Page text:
A set of professional photographs can help sell your home.
Not only can they assist visitors to refresh their memory, they can also encourage online viewers to come and see it for themselves.
To prepare for the photographers visit, staging your home to engage the imagination of buyers is well worth the time and effort.
A formal dining room can be staged ready for a dinner party or an outdoor entertaining area set up in preparation of a BBQ.
This will allow potential buyers to visualise themselves living there and using the space.
With that in mind:
A floor plan is helpful to explain the possible uses of your property for someone who has not visited it. It can also serve as a reminder for someone who has.
It is wise to get a professional floor plan drawn up as it is an extra marketing tool that can make or break a sale.
Before your property is listed on the market for sale:
You will need to engage a solicitor to prepare The Contract for Sale of Land – 2005 Edition.
It then needs to be available for inspection by a purchaser before the property can be marketed for sale.
The contracts are usually long and complicated.
They feature such as:
It is now up to an interested purchaser to make an offer to buy the property.
What does this mean?
The seller could accept the offer or enter into negotiations over the terms of sale and the price.
A highly interested purchaser may want to show their level of interest by paying a holding deposit.
Usually non-refundable, a holding deposit payment could be specified by either the seller or seller’s agent.
Selling your property at auction opens it up for another range of potential buyers.
But first a warning:
There may be extra costs added to the agent’s commission.
Before the property auction takes place, the seller needs to have their solicitor or conveyancer examine the sale contract in depth.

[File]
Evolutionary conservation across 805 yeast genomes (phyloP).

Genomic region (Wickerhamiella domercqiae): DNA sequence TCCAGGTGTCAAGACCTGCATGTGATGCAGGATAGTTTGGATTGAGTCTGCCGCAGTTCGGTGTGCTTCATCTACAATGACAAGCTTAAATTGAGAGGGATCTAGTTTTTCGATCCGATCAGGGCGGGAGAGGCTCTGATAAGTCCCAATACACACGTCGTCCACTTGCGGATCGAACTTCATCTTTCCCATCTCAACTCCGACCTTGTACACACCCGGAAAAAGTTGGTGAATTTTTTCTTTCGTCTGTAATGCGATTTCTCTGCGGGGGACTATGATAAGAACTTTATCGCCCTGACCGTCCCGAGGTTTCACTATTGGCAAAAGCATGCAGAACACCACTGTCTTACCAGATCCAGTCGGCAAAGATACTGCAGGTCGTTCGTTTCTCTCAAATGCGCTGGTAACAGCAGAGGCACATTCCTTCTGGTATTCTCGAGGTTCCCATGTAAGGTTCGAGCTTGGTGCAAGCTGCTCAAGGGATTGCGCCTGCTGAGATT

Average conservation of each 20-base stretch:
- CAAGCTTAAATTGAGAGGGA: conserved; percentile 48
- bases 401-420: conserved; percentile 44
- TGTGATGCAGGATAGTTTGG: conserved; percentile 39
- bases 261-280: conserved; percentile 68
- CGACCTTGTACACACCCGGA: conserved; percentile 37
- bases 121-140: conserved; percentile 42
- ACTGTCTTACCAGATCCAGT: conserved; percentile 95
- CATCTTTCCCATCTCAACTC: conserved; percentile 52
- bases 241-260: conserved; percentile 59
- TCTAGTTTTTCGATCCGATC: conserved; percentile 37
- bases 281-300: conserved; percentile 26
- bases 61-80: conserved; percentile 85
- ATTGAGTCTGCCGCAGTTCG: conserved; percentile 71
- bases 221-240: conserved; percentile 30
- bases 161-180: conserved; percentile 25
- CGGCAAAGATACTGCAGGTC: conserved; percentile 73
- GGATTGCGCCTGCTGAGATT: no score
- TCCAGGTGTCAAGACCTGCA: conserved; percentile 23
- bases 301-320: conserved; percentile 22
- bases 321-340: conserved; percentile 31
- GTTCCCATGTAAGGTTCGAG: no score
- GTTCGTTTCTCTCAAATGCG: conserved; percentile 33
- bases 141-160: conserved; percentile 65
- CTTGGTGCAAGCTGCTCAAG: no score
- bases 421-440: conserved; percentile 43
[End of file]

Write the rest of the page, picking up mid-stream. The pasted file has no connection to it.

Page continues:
The purchaser also needs to have their finances in order and completed any property inspections they wanted to be done.
The seller needs to set a reserve price to let the auctioneer know the lowest price they are willing to accept.
This price is not usually known to the purchaser.
In a nutshell:
If the highest bids at the auction are below the reserve, the agent uses that as a starting point to negotiate a higher price with interested parties. Failing that, the property will be placed back on the general market.
Here’s how easy it is:
Contracts are swapped by the real estate agent. In ACT, the seller and purchaser each sign one copy of the contract. The purchaser then pays a deposit, which is usually 10% of the sale price.
A risk adverse purchaser will often take out insurance on a new property before settlement day.
This is to protect them from the expense of any potential damage to the property if the seller does not have insurance or the money to fix.
ACT has a cooling off period of 5 business days from the exchange unless waived by the purchaser who has received a Section 17 Certificate from a solicitor or conveyancer.
This would not apply if the purchaser is a company or if the property has been bought at auction.
During this time, the purchaser could revoke the contract, where they will be liable for a fee of 0.25% of the purchase price.
The cooling off period does not apply automatically and would require the consent of both seller and purchaser for it to be applicable.
Of vital importance:
Some sellers though would refuse to exchange contracts if a Section 17 Certificate is not available.
The eighth stage is when the property title is transferred and signed after it has been prepared by the purchaser’s solicitor or conveyancer.
Of particular interest: